In claiming “I am the resurrection,” Jesus was referring to what He said in 5:28-29, that one day He will speak and all the dead from all times will arise, some to eternal life and others to judgment. Jesus further explains this when He adds (11:25), “he who believes in Me will live even if he dies.” “Live” has the sense of, “come to life” and refers to “the final resurrection of believers at the last day” (Carson, p. 413).
Jesus’ words, “I am … the life” are further explained by the clause, “everyone who lives and believes in Me will never die.” Jesus does not mean that believers will never die physically, since He just referred to believers dying. Rather, He means that those who believe in Him will never die spiritually. They receive eternal life from Jesus. In 5:21, Jesus said, “For just as the Father raises the dead and gives them life, even so the Son also gives life to whom He wishes.” This eternal life begins the instant we believe in Jesus and is not interrupted by physical death. Rather, death ushers us into the presence of the Lord, where we will await the resurrection of our bodies when Christ returns.
Martha already had believed in Jesus as the Christ, the Son of God (as she goes on to affirm in 11:27). But Jesus challenges her in her time of grief to believe specifically in Him as the resurrection and life (11:26): “Do you believe this?” In other words, “Do you believe these specific truths about Me?” Faith that overcomes life’s trials must have specific doctrinal content about the person and work of Jesus Christ. It’s not enough to have a vague, general faith in Christ. You need to know Him as He is revealed in all of God’s Word. That kind of faith will sustain you in a time of trial.
Overcoming faith takes overwhelming trials to the Lord. It realizes that God is in control of all your circumstances, including the present trial. It does not limit God. It trusts in His promises regarding eternity, but also it applies those promises to the present trial. It centers in the person of Jesus Christ. Finally,
Martha affirms her faith in Christ (11:27): “Yes, Lord; I have believed that You are the Christ, the Son of God, even He who comes into the world.” This is a tremendous confession of faith, on a par with Peter’s great confession (Matt. 16:16), “You are the Christ, the Son of the living God.” Martha realized that Jesus was the promised Messiah. “He who comes into the world” clarifies or re-emphasizes His messianic role.
We can’t know for sure how much theological truth Martha, Peter, John the Baptist (John 1:34), and Nathaniel (1:49) knew when they confessed that Jesus was the Son of God. At the very least, they were connecting it to God’s promise to David, that God would be a Father to his sons and that they would sit on his throne forever (2 Sam. 7:13-14; Psalm 2:7). But as John’s Gospel shows, “Son of God” depicts “a unique relation of oneness and intimacy between Jesus and his Father” (Carson, p. 162) that is ontological, not merely messianic. Martha was believing what John wants his readers to believe, that “Jesus is the Christ, the Son of God,” so that we might have life in His name (20:31).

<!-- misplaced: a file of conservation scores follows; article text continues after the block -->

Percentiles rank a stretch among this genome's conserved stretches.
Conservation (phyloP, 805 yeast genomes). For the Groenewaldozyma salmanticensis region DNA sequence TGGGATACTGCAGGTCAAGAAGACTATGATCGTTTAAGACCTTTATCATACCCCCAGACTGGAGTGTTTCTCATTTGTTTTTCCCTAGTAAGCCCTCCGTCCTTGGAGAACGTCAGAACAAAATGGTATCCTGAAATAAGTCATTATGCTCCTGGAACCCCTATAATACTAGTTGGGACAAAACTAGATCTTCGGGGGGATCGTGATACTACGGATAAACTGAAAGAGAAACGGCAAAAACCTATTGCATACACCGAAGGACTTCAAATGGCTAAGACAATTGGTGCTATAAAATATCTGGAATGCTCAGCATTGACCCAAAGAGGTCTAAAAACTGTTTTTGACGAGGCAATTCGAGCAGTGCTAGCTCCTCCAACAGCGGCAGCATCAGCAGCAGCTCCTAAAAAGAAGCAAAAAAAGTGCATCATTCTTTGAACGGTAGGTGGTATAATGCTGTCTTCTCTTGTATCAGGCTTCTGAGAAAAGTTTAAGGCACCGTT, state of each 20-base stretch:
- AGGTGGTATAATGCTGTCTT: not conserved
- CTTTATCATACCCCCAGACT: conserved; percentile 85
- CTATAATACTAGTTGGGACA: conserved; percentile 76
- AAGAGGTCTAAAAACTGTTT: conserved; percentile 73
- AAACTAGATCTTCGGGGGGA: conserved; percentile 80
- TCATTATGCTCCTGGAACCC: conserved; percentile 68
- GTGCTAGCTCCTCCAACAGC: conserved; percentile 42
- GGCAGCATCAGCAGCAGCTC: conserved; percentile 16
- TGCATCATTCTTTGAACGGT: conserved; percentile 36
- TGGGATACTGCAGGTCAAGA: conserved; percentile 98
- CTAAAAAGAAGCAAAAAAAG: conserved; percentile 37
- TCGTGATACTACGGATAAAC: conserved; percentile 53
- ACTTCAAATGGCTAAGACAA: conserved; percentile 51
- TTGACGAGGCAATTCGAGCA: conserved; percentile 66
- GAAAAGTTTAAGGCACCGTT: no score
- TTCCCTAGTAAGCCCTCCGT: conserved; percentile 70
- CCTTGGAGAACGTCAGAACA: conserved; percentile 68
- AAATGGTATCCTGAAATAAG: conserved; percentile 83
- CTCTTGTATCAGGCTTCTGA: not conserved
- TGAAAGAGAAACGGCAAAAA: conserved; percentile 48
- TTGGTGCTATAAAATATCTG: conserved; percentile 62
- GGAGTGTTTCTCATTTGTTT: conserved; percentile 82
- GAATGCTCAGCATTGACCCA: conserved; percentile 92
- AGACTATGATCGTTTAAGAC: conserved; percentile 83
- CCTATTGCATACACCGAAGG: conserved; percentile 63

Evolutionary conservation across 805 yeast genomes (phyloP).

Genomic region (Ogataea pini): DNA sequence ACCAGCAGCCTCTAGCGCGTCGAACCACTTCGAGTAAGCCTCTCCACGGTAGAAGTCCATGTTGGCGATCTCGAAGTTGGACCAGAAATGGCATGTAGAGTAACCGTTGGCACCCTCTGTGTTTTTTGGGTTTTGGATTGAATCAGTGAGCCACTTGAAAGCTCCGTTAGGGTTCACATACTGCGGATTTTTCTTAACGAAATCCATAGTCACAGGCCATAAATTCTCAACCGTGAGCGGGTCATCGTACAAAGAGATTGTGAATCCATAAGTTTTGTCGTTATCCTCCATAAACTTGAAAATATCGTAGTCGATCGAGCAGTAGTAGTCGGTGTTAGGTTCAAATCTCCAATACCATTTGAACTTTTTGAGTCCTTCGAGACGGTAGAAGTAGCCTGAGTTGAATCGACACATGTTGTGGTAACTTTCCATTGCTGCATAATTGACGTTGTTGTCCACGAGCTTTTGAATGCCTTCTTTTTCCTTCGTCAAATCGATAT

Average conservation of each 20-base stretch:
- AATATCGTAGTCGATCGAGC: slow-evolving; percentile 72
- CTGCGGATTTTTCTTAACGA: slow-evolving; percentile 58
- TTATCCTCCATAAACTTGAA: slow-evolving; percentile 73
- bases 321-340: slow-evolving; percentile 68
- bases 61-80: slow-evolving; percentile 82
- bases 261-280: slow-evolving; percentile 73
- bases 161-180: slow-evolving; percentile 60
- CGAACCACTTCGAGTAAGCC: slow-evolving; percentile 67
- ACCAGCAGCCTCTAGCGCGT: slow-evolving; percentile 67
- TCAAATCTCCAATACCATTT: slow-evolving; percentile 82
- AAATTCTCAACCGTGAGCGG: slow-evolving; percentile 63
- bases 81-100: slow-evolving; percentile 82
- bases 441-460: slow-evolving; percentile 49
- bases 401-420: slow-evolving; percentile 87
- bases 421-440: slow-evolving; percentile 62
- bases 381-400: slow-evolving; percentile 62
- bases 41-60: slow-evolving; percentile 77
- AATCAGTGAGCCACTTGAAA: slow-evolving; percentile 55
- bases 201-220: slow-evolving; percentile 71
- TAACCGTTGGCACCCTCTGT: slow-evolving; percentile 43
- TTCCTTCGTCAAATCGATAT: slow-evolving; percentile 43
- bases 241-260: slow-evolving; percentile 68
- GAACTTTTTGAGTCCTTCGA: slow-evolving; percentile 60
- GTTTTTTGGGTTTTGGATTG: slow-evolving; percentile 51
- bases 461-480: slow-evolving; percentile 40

But while Martha’s confession was solid and deep, she probably didn’t yet understand fully that Jesus was eternal God in human flesh. Her reply does not seem to relate directly to what Jesus affirms in 11:25-26. In her grief, she probably couldn’t immediately sort out what Jesus was claiming about being the resurrection and the life. But she affirmed what she did believe and from there she probably later did grow to understand what Jesus had told her. She knew what she believed, confirmed that, and grew from there.
In a time of overwhelming trials, come back to what you know for sure: Jesus is the Messiah promised in the Old Testament, He is the eternal Word in human flesh who died for your sins, and He was raised from the dead. Camp on those truths and you can overcome your present difficulties.
Alan Redpath wrote (Victorious Christian Living [Revell], p. 166):
There is nothing – no circumstance, no trouble, no testing – that can ever touch me until, first of all it has gone past God and past Christ, right through to me. If it has come that far, it has come with a great purpose which I may not understand at the moment. But as I refuse to become panicky – as I lift up my eyes to Him – and as I accept it as coming from the throne of God for some great purpose of blessing to my heart, no sorrow will ever disturb me, no trial will ever disarm me, no circumstance will cause me to fret – for I shall rest in the joy of what my Lord is. That is the rest of victory.
That is overcoming faith! The Lord wants each of us to look through our grief and tears to Him as the resurrection and the life and answer His question: “Do you believe this?”
Copyright, Steven J. Cole, 2014, All Rights Reserved.
Unless otherwise noted, all Scripture Quotations are from the New American Standard Bible, Updated Edition © The Lockman Foundation